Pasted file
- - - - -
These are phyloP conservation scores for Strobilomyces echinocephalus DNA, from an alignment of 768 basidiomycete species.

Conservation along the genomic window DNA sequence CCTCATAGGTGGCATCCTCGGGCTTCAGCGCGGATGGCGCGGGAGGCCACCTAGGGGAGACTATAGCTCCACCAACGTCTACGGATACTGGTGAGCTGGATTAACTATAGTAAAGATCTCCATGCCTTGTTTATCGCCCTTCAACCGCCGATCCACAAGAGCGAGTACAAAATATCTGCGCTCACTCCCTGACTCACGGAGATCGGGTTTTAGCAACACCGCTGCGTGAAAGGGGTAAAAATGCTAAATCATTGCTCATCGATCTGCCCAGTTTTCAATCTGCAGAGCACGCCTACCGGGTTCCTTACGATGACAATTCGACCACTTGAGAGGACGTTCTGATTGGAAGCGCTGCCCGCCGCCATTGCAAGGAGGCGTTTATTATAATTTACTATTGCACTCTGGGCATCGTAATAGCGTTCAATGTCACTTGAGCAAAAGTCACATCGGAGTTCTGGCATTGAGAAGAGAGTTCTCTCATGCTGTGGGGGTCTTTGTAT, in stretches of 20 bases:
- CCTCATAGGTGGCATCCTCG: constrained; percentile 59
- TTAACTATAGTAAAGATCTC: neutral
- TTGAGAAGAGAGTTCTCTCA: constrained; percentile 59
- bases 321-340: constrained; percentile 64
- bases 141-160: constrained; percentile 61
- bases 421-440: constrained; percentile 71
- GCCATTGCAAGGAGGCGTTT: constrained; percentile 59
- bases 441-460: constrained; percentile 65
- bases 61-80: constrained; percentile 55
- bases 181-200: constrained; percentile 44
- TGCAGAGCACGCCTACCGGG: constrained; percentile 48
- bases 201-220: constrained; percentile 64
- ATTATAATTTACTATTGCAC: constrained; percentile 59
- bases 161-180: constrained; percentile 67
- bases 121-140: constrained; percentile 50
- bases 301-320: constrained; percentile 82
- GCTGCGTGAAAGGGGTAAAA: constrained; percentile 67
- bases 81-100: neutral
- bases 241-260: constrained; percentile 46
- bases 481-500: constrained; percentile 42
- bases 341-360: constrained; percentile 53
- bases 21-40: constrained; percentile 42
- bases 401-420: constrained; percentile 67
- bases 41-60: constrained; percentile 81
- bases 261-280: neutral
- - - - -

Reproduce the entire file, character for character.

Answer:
These are phyloP conservation scores for Strobilomyces echinocephalus DNA, from an alignment of 768 basidiomycete species.

Conservation along the genomic window DNA sequence CCTCATAGGTGGCATCCTCGGGCTTCAGCGCGGATGGCGCGGGAGGCCACCTAGGGGAGACTATAGCTCCACCAACGTCTACGGATACTGGTGAGCTGGATTAACTATAGTAAAGATCTCCATGCCTTGTTTATCGCCCTTCAACCGCCGATCCACAAGAGCGAGTACAAAATATCTGCGCTCACTCCCTGACTCACGGAGATCGGGTTTTAGCAACACCGCTGCGTGAAAGGGGTAAAAATGCTAAATCATTGCTCATCGATCTGCCCAGTTTTCAATCTGCAGAGCACGCCTACCGGGTTCCTTACGATGACAATTCGACCACTTGAGAGGACGTTCTGATTGGAAGCGCTGCCCGCCGCCATTGCAAGGAGGCGTTTATTATAATTTACTATTGCACTCTGGGCATCGTAATAGCGTTCAATGTCACTTGAGCAAAAGTCACATCGGAGTTCTGGCATTGAGAAGAGAGTTCTCTCATGCTGTGGGGGTCTTTGTAT, in stretches of 20 bases:
- CCTCATAGGTGGCATCCTCG: constrained; percentile 59
- TTAACTATAGTAAAGATCTC: neutral
- TTGAGAAGAGAGTTCTCTCA: constrained; percentile 59
- bases 321-340: constrained; percentile 64
- bases 141-160: constrained; percentile 61
- bases 421-440: constrained; percentile 71
- GCCATTGCAAGGAGGCGTTT: constrained; percentile 59
- bases 441-460: constrained; percentile 65
- bases 61-80: constrained; percentile 55
- bases 181-200: constrained; percentile 44
- TGCAGAGCACGCCTACCGGG: constrained; percentile 48
- bases 201-220: constrained; percentile 64
- ATTATAATTTACTATTGCAC: constrained; percentile 59
- bases 161-180: constrained; percentile 67
- bases 121-140: constrained; percentile 50
- bases 301-320: constrained; percentile 82
- GCTGCGTGAAAGGGGTAAAA: constrained; percentile 67
- bases 81-100: neutral
- bases 241-260: constrained; percentile 46
- bases 481-500: constrained; percentile 42
- bases 341-360: constrained; percentile 53
- bases 21-40: constrained; percentile 42
- bases 401-420: constrained; percentile 67
- bases 41-60: constrained; percentile 81
- bases 261-280: neutral